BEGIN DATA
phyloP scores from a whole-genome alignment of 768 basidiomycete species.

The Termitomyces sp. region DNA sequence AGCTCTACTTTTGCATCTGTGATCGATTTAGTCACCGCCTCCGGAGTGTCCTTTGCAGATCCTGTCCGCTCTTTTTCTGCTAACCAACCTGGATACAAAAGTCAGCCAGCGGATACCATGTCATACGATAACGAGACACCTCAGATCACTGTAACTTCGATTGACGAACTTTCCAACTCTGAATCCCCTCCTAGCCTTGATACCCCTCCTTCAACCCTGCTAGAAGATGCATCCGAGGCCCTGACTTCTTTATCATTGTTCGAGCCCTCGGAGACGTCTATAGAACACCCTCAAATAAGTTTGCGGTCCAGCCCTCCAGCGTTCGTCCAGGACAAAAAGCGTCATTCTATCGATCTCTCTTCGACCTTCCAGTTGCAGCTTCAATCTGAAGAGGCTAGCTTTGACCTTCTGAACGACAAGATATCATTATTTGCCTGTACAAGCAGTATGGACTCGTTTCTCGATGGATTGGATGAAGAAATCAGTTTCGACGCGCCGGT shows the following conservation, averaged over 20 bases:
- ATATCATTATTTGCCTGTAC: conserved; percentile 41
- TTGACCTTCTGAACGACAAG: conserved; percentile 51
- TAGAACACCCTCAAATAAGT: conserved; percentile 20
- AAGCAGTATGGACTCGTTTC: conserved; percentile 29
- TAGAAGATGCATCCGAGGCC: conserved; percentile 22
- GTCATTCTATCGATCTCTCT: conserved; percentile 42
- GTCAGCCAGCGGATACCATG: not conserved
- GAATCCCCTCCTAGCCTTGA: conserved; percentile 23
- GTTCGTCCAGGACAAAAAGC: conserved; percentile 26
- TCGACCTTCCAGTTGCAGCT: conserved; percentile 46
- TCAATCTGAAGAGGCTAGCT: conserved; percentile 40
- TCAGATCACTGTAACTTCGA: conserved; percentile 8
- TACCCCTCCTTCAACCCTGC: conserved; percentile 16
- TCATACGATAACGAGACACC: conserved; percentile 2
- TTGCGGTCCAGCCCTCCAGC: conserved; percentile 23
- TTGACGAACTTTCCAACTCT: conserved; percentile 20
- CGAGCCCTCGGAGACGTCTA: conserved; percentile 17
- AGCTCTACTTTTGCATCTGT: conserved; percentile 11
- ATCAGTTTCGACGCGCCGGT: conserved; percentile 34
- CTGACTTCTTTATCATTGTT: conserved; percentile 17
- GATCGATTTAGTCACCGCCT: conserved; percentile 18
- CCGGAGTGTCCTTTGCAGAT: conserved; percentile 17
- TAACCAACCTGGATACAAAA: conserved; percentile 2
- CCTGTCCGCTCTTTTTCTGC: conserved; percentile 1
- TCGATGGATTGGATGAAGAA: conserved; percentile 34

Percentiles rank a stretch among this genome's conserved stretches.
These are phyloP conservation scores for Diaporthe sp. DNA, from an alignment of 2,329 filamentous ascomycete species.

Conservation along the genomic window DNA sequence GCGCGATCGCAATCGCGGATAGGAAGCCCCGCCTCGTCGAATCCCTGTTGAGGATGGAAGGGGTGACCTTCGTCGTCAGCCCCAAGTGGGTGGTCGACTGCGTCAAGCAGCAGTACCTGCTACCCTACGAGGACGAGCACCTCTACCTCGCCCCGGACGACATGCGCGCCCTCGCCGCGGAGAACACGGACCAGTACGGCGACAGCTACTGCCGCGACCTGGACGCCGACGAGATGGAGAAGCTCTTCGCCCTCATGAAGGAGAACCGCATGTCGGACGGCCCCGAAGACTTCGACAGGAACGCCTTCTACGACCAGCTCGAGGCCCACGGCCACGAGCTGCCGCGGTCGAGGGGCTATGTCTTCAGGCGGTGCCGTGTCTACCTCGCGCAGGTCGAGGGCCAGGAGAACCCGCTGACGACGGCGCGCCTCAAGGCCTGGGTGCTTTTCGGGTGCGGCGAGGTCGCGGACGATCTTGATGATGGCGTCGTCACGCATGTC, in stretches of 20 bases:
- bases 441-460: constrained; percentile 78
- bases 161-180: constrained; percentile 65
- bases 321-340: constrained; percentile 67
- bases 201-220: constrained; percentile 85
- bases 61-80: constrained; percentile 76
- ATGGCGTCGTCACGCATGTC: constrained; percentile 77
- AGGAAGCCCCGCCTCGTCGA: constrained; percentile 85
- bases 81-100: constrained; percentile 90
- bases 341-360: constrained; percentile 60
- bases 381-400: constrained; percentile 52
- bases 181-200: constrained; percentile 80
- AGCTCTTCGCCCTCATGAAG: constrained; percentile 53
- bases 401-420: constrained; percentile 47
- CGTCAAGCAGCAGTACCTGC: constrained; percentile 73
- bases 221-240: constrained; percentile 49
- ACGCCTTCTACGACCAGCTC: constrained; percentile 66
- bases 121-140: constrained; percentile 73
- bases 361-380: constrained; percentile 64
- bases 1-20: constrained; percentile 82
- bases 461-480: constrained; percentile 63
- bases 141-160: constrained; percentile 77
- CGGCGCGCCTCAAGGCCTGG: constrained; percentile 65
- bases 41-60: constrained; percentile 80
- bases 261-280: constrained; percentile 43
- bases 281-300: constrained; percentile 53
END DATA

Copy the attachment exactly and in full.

phyloP scores from a whole-genome alignment of 768 basidiomycete species.

The Termitomyces sp. region DNA sequence AGCTCTACTTTTGCATCTGTGATCGATTTAGTCACCGCCTCCGGAGTGTCCTTTGCAGATCCTGTCCGCTCTTTTTCTGCTAACCAACCTGGATACAAAAGTCAGCCAGCGGATACCATGTCATACGATAACGAGACACCTCAGATCACTGTAACTTCGATTGACGAACTTTCCAACTCTGAATCCCCTCCTAGCCTTGATACCCCTCCTTCAACCCTGCTAGAAGATGCATCCGAGGCCCTGACTTCTTTATCATTGTTCGAGCCCTCGGAGACGTCTATAGAACACCCTCAAATAAGTTTGCGGTCCAGCCCTCCAGCGTTCGTCCAGGACAAAAAGCGTCATTCTATCGATCTCTCTTCGACCTTCCAGTTGCAGCTTCAATCTGAAGAGGCTAGCTTTGACCTTCTGAACGACAAGATATCATTATTTGCCTGTACAAGCAGTATGGACTCGTTTCTCGATGGATTGGATGAAGAAATCAGTTTCGACGCGCCGGT shows the following conservation, averaged over 20 bases:
- ATATCATTATTTGCCTGTAC: conserved; percentile 41
- TTGACCTTCTGAACGACAAG: conserved; percentile 51
- TAGAACACCCTCAAATAAGT: conserved; percentile 20
- AAGCAGTATGGACTCGTTTC: conserved; percentile 29
- TAGAAGATGCATCCGAGGCC: conserved; percentile 22
- GTCATTCTATCGATCTCTCT: conserved; percentile 42
- GTCAGCCAGCGGATACCATG: not conserved
- GAATCCCCTCCTAGCCTTGA: conserved; percentile 23
- GTTCGTCCAGGACAAAAAGC: conserved; percentile 26
- TCGACCTTCCAGTTGCAGCT: conserved; percentile 46
- TCAATCTGAAGAGGCTAGCT: conserved; percentile 40
- TCAGATCACTGTAACTTCGA: conserved; percentile 8
- TACCCCTCCTTCAACCCTGC: conserved; percentile 16
- TCATACGATAACGAGACACC: conserved; percentile 2
- TTGCGGTCCAGCCCTCCAGC: conserved; percentile 23
- TTGACGAACTTTCCAACTCT: conserved; percentile 20
- CGAGCCCTCGGAGACGTCTA: conserved; percentile 17
- AGCTCTACTTTTGCATCTGT: conserved; percentile 11
- ATCAGTTTCGACGCGCCGGT: conserved; percentile 34
- CTGACTTCTTTATCATTGTT: conserved; percentile 17
- GATCGATTTAGTCACCGCCT: conserved; percentile 18
- CCGGAGTGTCCTTTGCAGAT: conserved; percentile 17
- TAACCAACCTGGATACAAAA: conserved; percentile 2
- CCTGTCCGCTCTTTTTCTGC: conserved; percentile 1
- TCGATGGATTGGATGAAGAA: conserved; percentile 34

Percentiles rank a stretch among this genome's conserved stretches.
These are phyloP conservation scores for Diaporthe sp. DNA, from an alignment of 2,329 filamentous ascomycete species.

Conservation along the genomic window DNA sequence GCGCGATCGCAATCGCGGATAGGAAGCCCCGCCTCGTCGAATCCCTGTTGAGGATGGAAGGGGTGACCTTCGTCGTCAGCCCCAAGTGGGTGGTCGACTGCGTCAAGCAGCAGTACCTGCTACCCTACGAGGACGAGCACCTCTACCTCGCCCCGGACGACATGCGCGCCCTCGCCGCGGAGAACACGGACCAGTACGGCGACAGCTACTGCCGCGACCTGGACGCCGACGAGATGGAGAAGCTCTTCGCCCTCATGAAGGAGAACCGCATGTCGGACGGCCCCGAAGACTTCGACAGGAACGCCTTCTACGACCAGCTCGAGGCCCACGGCCACGAGCTGCCGCGGTCGAGGGGCTATGTCTTCAGGCGGTGCCGTGTCTACCTCGCGCAGGTCGAGGGCCAGGAGAACCCGCTGACGACGGCGCGCCTCAAGGCCTGGGTGCTTTTCGGGTGCGGCGAGGTCGCGGACGATCTTGATGATGGCGTCGTCACGCATGTC, in stretches of 20 bases:
- bases 441-460: constrained; percentile 78
- bases 161-180: constrained; percentile 65
- bases 321-340: constrained; percentile 67
- bases 201-220: constrained; percentile 85
- bases 61-80: constrained; percentile 76
- ATGGCGTCGTCACGCATGTC: constrained; percentile 77
- AGGAAGCCCCGCCTCGTCGA: constrained; percentile 85
- bases 81-100: constrained; percentile 90
- bases 341-360: constrained; percentile 60
- bases 381-400: constrained; percentile 52
- bases 181-200: constrained; percentile 80
- AGCTCTTCGCCCTCATGAAG: constrained; percentile 53
- bases 401-420: constrained; percentile 47
- CGTCAAGCAGCAGTACCTGC: constrained; percentile 73
- bases 221-240: constrained; percentile 49
- ACGCCTTCTACGACCAGCTC: constrained; percentile 66
- bases 121-140: constrained; percentile 73
- bases 361-380: constrained; percentile 64
- bases 1-20: constrained; percentile 82
- bases 461-480: constrained; percentile 63
- bases 141-160: constrained; percentile 77
- CGGCGCGCCTCAAGGCCTGG: constrained; percentile 65
- bases 41-60: constrained; percentile 80
- bases 261-280: constrained; percentile 43
- bases 281-300: constrained; percentile 53